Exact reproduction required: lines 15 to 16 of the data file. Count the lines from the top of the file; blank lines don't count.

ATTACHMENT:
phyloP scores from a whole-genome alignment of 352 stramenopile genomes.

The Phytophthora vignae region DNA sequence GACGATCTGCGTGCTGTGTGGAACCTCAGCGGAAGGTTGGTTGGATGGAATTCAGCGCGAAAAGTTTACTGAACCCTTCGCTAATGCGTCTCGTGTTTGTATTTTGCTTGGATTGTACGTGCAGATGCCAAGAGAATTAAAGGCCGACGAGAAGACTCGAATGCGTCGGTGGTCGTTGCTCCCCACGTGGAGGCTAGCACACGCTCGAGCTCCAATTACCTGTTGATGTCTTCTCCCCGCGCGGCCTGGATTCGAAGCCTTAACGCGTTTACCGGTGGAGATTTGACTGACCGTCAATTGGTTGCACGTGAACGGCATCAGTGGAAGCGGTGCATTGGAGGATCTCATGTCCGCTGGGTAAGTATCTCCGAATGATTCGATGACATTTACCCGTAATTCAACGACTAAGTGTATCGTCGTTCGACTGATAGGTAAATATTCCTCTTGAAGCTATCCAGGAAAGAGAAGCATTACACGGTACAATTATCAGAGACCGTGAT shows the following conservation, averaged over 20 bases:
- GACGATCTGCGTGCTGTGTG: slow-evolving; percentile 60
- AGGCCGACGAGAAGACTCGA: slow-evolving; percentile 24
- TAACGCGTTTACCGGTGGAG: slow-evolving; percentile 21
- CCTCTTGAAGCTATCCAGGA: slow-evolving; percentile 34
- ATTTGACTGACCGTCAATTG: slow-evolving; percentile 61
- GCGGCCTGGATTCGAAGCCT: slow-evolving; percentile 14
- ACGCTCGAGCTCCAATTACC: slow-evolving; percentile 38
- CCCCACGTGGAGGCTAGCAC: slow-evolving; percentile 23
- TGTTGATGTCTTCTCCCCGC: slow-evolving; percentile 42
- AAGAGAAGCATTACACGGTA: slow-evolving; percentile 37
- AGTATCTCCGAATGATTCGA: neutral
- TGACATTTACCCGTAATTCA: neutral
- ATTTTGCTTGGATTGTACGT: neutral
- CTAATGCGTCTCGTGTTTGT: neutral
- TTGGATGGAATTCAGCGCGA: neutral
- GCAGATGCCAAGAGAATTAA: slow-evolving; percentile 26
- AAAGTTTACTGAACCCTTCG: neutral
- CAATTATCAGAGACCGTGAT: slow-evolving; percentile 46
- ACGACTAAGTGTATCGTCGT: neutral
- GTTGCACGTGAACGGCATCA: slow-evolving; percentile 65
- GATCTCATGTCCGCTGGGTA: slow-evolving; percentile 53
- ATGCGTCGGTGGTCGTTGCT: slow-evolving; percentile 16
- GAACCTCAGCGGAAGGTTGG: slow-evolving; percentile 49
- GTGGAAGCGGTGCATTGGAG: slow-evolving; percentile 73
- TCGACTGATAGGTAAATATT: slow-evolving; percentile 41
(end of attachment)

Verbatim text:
- ATTTTGCTTGGATTGTACGT: neutral
- CTAATGCGTCTCGTGTTTGT: neutral